Is there really a difference for the AVERAGE freehold house buyer? I don’t think so.

    Scoop up the semi “bargains” out there 😉


    1. jeff316 says:

      The difference between living with a neighbour that is a smoker, or hoarder, or loud music player, or screamer in a semi vs. in a detached is huge.

    2. Julia says:

      I think detached vs semi is still a huge consideration for a lot of buyers. We will be looking to upgrade from our North Toronto 3 bed 2 story detached in the next couple of years and would never consider a semi – even if it’s in Rosedale.

      Another way to save would be to buy in a great location but on a busier street – it may be noisier but less expensive than on side streets.

      1. crazyegg says:


        Yes, I realize that a segment of the home buyer population in Toronto will always insist on detached and automatically disqualify a semi. Does it have that much merit though?

        Put another way, is it rational to discount a house simply because it is a semi when all other required elements have been met?

        * Rats and termites have legs: They can move to any house be it a semi or detached as they please.
        * Music noise: Noise can come from anywhere. My neighbour complained about noise one time when I had a party. She was in a DETACHED house living 2 feet away. I had my windows up in my semi house.
        * Hoarders: A friend of mine lives in a detached bungalow. Her next door neighbour is a hoarder. The junk is piled high on the front lawn and driveway.

        Also, are these “stereotypical” issues even issues with newer building code and technologies?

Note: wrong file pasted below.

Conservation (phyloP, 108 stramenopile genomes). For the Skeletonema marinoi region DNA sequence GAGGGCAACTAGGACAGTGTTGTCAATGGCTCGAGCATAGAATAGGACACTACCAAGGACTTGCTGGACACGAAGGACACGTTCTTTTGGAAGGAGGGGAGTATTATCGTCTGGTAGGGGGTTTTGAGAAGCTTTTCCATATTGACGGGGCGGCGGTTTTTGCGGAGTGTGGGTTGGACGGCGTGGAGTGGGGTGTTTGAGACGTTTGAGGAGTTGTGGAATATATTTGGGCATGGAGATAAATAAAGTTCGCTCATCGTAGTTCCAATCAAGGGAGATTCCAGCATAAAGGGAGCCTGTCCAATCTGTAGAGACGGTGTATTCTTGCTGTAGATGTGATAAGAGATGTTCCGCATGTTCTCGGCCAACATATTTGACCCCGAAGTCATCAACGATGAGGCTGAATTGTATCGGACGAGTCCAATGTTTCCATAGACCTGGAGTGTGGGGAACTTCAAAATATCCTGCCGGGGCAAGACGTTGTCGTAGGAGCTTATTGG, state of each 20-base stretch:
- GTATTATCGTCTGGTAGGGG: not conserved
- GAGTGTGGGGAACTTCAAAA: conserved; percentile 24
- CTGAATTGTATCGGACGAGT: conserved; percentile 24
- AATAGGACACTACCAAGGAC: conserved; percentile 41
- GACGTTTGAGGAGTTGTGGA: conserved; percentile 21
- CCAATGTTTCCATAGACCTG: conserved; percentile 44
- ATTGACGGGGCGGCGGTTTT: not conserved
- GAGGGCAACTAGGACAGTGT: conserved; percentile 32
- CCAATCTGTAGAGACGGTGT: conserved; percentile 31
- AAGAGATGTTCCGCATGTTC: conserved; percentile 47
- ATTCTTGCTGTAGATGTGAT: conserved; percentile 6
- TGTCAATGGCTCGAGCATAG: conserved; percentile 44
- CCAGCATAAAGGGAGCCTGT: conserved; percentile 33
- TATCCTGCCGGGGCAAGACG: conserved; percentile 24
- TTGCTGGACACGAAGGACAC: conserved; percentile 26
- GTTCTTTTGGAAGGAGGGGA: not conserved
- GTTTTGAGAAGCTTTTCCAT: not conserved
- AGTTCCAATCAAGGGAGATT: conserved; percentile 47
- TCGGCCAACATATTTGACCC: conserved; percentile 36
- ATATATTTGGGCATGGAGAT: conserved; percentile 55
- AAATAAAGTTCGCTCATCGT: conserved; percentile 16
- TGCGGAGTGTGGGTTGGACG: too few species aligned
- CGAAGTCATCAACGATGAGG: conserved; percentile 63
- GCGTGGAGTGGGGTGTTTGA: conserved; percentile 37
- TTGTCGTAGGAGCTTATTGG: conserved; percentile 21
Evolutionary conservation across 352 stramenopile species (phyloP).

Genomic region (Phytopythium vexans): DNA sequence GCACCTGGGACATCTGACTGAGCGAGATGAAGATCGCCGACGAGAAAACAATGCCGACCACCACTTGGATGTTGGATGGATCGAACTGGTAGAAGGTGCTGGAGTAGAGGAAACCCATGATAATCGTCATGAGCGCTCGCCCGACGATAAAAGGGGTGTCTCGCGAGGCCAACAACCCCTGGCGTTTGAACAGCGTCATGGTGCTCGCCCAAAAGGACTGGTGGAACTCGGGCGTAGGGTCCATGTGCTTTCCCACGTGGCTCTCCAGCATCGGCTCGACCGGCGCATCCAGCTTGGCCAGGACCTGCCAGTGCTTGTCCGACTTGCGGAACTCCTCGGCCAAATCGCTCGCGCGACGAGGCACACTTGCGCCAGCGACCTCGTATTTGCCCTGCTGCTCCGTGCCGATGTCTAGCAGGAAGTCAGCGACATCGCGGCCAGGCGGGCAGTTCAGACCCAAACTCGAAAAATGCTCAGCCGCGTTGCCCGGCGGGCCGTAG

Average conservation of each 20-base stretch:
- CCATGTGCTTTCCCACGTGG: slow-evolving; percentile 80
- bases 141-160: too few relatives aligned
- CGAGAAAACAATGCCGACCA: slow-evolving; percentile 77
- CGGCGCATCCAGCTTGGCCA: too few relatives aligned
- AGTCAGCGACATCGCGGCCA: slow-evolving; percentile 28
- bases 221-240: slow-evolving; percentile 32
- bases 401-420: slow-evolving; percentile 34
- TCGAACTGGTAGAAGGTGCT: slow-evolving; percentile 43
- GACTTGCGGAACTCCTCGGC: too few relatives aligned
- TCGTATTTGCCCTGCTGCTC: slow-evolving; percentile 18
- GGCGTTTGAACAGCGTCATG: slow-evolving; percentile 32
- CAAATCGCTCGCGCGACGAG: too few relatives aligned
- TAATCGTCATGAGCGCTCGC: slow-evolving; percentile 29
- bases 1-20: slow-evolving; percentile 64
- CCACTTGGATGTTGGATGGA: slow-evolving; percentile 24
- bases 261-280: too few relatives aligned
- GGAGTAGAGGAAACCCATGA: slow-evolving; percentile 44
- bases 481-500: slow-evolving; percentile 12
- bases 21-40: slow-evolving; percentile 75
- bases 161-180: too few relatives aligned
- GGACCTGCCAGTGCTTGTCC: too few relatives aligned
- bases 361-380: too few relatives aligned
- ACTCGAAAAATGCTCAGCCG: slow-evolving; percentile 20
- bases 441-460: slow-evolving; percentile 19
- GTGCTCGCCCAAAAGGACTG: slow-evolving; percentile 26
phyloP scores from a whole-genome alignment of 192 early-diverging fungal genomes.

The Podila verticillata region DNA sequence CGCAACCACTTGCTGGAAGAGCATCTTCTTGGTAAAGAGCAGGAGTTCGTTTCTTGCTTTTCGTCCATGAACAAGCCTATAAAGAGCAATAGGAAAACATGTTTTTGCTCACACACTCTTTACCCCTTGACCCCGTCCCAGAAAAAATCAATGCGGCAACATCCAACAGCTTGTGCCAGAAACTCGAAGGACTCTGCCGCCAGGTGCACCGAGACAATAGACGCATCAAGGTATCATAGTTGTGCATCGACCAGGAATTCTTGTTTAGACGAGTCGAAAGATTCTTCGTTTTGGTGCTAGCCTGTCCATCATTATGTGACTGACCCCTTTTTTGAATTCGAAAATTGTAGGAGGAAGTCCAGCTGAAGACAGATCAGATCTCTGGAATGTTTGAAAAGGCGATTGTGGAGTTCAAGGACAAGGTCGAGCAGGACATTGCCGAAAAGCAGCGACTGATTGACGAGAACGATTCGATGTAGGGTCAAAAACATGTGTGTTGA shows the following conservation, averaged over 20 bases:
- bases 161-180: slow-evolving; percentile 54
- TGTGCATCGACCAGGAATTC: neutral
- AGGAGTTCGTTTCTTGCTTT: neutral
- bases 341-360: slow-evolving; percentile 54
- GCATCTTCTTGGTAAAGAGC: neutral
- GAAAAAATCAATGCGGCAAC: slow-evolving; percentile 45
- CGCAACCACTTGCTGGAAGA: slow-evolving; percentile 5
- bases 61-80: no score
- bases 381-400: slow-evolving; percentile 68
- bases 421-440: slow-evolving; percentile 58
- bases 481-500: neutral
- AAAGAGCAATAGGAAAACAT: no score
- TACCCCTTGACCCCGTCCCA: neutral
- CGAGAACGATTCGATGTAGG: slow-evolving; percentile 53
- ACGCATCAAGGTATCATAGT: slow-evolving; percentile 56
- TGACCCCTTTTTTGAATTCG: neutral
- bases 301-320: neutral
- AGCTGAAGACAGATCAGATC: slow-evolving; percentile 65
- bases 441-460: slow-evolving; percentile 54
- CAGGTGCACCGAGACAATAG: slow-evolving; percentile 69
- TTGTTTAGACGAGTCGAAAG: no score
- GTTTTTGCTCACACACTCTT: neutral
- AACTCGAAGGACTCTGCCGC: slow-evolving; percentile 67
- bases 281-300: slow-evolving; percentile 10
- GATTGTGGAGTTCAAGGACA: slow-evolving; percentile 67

1. Mike says:

          Okay you don’t know a lot about physics and that’s okay. Sound can travel across air you’re correct, but it’s more likely to travel through a conductor, studs, nails, plaster and drywall have all been effective conductors in driving people nuts. Oh, and you’re stairs are most likely situated on the adjoining wall so you hear every time they go up or down.

          That said, walk through any neighbourhood and look at semi’s, you will sometimes see one nice one and one that’s falling apart. If that happens to you then you take a massive hit on your valuation because of how bad your neighbour looks.

          But all that is the best case scenario, there was a story in the National Post about a month back about a young couple who bought a semi over at Pape and Danforth. Turns out the neighbour wanted to renovate and one day when they got home the found out that the house next door (the adjoining semi) had been demolished illegally. This caused the couples home to sink into the ground and be condemned. The whole time they had to continue paying the mortgage while renting elsewhere. Cause the marriage to break down and eventually the husband killed himself.

          So kind of what Jay is saying, you have limited land value with a semi.

          1. Paully says:

            What an unbelievably horrible story about the couple with the semi! It made me feel awful just reading about it. I can’t imagine what it was like for them. Just terrible.


          2. Geoff says:

            While my wife and I were open to a semi, we had a clear and loud preference for a detached house. I’d say now that I’m older and have children, the desire for a detached is greater – kids are LOUD.

    3. Jay says:

      When we bought our house a couple of years ago, we were open to both a semi or detached home. Our 2 final contenders (same price) were an almost new semi on a 23 foot lot with 2 car garage or a 1920s partly renovated detached home with driveway on a 32 foot lot, same neighbourhood. The main reason we chose the detached home: land value. We knew the house could be destroyed and the lot on its own would be worth almost as much as what we paid – not so for the new semi.

      1. Aly says:

        This argument is false. You can tear down a semi and leave its twin in place. Totally possible.

  5. Mike says:

    The difference between a $500,000 house and a $1,000,000 house is the cooking range

    Next time you see a house go for a million and you can’t believe anyone would pay that much for a house in that area look at the pictures of the kitchen, you’ll see a Wolfe range.

    1. Kyle says: